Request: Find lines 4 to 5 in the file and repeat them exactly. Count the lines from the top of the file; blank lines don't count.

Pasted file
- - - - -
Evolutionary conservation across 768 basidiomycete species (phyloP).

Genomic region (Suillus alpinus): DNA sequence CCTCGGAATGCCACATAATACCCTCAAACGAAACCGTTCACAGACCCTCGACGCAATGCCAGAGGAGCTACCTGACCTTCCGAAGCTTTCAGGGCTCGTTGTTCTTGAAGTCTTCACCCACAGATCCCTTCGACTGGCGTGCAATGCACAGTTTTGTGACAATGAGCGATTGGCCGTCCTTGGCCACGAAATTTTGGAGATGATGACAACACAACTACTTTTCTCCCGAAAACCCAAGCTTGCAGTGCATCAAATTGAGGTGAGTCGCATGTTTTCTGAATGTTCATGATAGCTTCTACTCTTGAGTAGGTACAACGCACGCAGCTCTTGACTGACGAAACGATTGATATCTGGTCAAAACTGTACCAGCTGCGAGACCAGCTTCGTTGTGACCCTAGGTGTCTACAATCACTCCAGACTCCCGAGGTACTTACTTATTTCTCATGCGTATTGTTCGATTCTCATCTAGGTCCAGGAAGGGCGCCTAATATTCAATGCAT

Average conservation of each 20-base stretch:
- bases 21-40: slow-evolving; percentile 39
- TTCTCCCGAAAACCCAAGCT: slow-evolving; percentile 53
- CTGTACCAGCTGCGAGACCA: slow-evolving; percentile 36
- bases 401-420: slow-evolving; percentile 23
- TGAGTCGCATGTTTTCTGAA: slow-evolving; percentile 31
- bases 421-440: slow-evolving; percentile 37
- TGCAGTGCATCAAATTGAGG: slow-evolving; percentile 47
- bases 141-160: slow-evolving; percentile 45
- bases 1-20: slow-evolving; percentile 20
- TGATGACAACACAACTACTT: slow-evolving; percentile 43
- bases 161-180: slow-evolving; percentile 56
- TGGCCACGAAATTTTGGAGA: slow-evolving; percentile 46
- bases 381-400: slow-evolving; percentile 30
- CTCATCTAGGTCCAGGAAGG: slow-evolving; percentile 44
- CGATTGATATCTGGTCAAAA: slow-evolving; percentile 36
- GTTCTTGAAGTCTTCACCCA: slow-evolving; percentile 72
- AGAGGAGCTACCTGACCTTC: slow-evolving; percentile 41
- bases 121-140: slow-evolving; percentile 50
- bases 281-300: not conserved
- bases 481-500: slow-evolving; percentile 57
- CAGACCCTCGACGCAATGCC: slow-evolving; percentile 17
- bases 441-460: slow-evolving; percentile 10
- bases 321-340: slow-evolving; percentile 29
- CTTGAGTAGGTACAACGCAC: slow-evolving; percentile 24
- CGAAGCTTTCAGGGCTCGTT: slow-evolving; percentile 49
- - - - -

- bases 21-40: slow-evolving; percentile 39
- TTCTCCCGAAAACCCAAGCT: slow-evolving; percentile 53